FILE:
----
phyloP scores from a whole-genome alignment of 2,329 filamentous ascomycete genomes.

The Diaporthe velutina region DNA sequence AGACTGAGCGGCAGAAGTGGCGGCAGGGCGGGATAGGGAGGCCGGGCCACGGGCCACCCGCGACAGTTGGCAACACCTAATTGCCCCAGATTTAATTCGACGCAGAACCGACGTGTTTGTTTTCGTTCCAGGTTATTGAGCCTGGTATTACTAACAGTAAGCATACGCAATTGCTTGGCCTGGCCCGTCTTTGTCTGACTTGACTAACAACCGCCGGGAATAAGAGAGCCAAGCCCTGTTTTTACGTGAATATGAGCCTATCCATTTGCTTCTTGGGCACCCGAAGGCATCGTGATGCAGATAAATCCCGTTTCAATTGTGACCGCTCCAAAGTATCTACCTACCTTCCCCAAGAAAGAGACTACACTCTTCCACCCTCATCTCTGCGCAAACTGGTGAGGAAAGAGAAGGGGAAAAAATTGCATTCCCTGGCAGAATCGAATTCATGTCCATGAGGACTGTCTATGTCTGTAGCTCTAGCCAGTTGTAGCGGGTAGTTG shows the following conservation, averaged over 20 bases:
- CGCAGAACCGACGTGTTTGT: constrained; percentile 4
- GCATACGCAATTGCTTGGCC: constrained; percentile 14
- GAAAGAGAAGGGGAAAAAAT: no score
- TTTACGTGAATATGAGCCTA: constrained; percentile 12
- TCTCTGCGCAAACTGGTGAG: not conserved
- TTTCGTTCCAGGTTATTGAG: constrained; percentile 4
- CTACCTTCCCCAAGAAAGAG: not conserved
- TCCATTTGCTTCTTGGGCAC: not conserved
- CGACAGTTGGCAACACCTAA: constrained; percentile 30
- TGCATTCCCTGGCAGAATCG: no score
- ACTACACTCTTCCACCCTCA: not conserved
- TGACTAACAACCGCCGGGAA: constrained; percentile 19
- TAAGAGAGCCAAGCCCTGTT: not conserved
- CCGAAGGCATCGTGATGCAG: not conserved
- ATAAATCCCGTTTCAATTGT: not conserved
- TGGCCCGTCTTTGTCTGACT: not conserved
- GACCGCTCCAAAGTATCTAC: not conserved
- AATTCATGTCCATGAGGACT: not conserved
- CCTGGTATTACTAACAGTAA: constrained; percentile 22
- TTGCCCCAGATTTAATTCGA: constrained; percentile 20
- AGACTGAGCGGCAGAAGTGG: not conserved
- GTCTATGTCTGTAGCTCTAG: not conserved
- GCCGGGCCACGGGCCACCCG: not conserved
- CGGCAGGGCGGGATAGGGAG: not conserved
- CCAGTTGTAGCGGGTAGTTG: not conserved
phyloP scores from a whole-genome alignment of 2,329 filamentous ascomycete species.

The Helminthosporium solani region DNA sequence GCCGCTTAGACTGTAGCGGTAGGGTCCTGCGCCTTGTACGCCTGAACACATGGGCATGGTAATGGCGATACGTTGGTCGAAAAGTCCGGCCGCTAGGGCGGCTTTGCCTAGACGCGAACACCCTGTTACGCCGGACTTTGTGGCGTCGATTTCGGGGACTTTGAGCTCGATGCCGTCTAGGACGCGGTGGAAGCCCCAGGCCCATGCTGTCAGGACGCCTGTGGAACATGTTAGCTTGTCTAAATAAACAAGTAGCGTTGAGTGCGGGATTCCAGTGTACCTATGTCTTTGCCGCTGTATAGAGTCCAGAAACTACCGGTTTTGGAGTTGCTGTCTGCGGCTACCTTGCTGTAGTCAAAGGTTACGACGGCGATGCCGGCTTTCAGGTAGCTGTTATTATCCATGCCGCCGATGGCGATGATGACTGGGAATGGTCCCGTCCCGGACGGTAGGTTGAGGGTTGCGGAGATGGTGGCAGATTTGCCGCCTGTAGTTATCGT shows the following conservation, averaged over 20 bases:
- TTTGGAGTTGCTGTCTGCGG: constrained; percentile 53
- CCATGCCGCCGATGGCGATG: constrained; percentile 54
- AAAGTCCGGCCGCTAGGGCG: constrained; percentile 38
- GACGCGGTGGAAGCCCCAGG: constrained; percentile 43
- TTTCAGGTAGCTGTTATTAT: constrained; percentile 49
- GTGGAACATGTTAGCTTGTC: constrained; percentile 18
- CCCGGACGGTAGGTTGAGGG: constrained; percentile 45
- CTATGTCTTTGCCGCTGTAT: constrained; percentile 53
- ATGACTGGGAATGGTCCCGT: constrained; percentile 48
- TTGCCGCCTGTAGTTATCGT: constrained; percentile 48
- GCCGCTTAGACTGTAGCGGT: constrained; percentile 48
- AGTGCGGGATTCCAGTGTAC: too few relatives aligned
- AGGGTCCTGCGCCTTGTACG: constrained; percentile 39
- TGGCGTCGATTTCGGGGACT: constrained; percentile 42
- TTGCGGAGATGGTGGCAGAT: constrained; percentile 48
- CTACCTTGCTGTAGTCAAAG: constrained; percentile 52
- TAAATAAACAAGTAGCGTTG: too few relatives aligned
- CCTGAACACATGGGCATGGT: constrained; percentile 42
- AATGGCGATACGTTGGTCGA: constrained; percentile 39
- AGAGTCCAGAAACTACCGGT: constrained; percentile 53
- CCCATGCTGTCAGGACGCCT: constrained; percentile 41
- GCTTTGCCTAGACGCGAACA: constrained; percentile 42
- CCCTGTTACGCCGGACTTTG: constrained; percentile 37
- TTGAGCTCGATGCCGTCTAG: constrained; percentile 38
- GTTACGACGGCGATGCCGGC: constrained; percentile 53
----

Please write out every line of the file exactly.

phyloP scores from a whole-genome alignment of 2,329 filamentous ascomycete genomes.

The Diaporthe velutina region DNA sequence AGACTGAGCGGCAGAAGTGGCGGCAGGGCGGGATAGGGAGGCCGGGCCACGGGCCACCCGCGACAGTTGGCAACACCTAATTGCCCCAGATTTAATTCGACGCAGAACCGACGTGTTTGTTTTCGTTCCAGGTTATTGAGCCTGGTATTACTAACAGTAAGCATACGCAATTGCTTGGCCTGGCCCGTCTTTGTCTGACTTGACTAACAACCGCCGGGAATAAGAGAGCCAAGCCCTGTTTTTACGTGAATATGAGCCTATCCATTTGCTTCTTGGGCACCCGAAGGCATCGTGATGCAGATAAATCCCGTTTCAATTGTGACCGCTCCAAAGTATCTACCTACCTTCCCCAAGAAAGAGACTACACTCTTCCACCCTCATCTCTGCGCAAACTGGTGAGGAAAGAGAAGGGGAAAAAATTGCATTCCCTGGCAGAATCGAATTCATGTCCATGAGGACTGTCTATGTCTGTAGCTCTAGCCAGTTGTAGCGGGTAGTTG shows the following conservation, averaged over 20 bases:
- CGCAGAACCGACGTGTTTGT: constrained; percentile 4
- GCATACGCAATTGCTTGGCC: constrained; percentile 14
- GAAAGAGAAGGGGAAAAAAT: no score
- TTTACGTGAATATGAGCCTA: constrained; percentile 12
- TCTCTGCGCAAACTGGTGAG: not conserved
- TTTCGTTCCAGGTTATTGAG: constrained; percentile 4
- CTACCTTCCCCAAGAAAGAG: not conserved
- TCCATTTGCTTCTTGGGCAC: not conserved
- CGACAGTTGGCAACACCTAA: constrained; percentile 30
- TGCATTCCCTGGCAGAATCG: no score
- ACTACACTCTTCCACCCTCA: not conserved
- TGACTAACAACCGCCGGGAA: constrained; percentile 19
- TAAGAGAGCCAAGCCCTGTT: not conserved
- CCGAAGGCATCGTGATGCAG: not conserved
- ATAAATCCCGTTTCAATTGT: not conserved
- TGGCCCGTCTTTGTCTGACT: not conserved
- GACCGCTCCAAAGTATCTAC: not conserved
- AATTCATGTCCATGAGGACT: not conserved
- CCTGGTATTACTAACAGTAA: constrained; percentile 22
- TTGCCCCAGATTTAATTCGA: constrained; percentile 20
- AGACTGAGCGGCAGAAGTGG: not conserved
- GTCTATGTCTGTAGCTCTAG: not conserved
- GCCGGGCCACGGGCCACCCG: not conserved
- CGGCAGGGCGGGATAGGGAG: not conserved
- CCAGTTGTAGCGGGTAGTTG: not conserved
phyloP scores from a whole-genome alignment of 2,329 filamentous ascomycete species.

The Helminthosporium solani region DNA sequence GCCGCTTAGACTGTAGCGGTAGGGTCCTGCGCCTTGTACGCCTGAACACATGGGCATGGTAATGGCGATACGTTGGTCGAAAAGTCCGGCCGCTAGGGCGGCTTTGCCTAGACGCGAACACCCTGTTACGCCGGACTTTGTGGCGTCGATTTCGGGGACTTTGAGCTCGATGCCGTCTAGGACGCGGTGGAAGCCCCAGGCCCATGCTGTCAGGACGCCTGTGGAACATGTTAGCTTGTCTAAATAAACAAGTAGCGTTGAGTGCGGGATTCCAGTGTACCTATGTCTTTGCCGCTGTATAGAGTCCAGAAACTACCGGTTTTGGAGTTGCTGTCTGCGGCTACCTTGCTGTAGTCAAAGGTTACGACGGCGATGCCGGCTTTCAGGTAGCTGTTATTATCCATGCCGCCGATGGCGATGATGACTGGGAATGGTCCCGTCCCGGACGGTAGGTTGAGGGTTGCGGAGATGGTGGCAGATTTGCCGCCTGTAGTTATCGT shows the following conservation, averaged over 20 bases:
- TTTGGAGTTGCTGTCTGCGG: constrained; percentile 53
- CCATGCCGCCGATGGCGATG: constrained; percentile 54
- AAAGTCCGGCCGCTAGGGCG: constrained; percentile 38
- GACGCGGTGGAAGCCCCAGG: constrained; percentile 43
- TTTCAGGTAGCTGTTATTAT: constrained; percentile 49
- GTGGAACATGTTAGCTTGTC: constrained; percentile 18
- CCCGGACGGTAGGTTGAGGG: constrained; percentile 45
- CTATGTCTTTGCCGCTGTAT: constrained; percentile 53
- ATGACTGGGAATGGTCCCGT: constrained; percentile 48
- TTGCCGCCTGTAGTTATCGT: constrained; percentile 48
- GCCGCTTAGACTGTAGCGGT: constrained; percentile 48
- AGTGCGGGATTCCAGTGTAC: too few relatives aligned
- AGGGTCCTGCGCCTTGTACG: constrained; percentile 39
- TGGCGTCGATTTCGGGGACT: constrained; percentile 42
- TTGCGGAGATGGTGGCAGAT: constrained; percentile 48
- CTACCTTGCTGTAGTCAAAG: constrained; percentile 52
- TAAATAAACAAGTAGCGTTG: too few relatives aligned
- CCTGAACACATGGGCATGGT: constrained; percentile 42
- AATGGCGATACGTTGGTCGA: constrained; percentile 39
- AGAGTCCAGAAACTACCGGT: constrained; percentile 53
- CCCATGCTGTCAGGACGCCT: constrained; percentile 41
- GCTTTGCCTAGACGCGAACA: constrained; percentile 42
- CCCTGTTACGCCGGACTTTG: constrained; percentile 37
- TTGAGCTCGATGCCGTCTAG: constrained; percentile 38
- GTTACGACGGCGATGCCGGC: constrained; percentile 53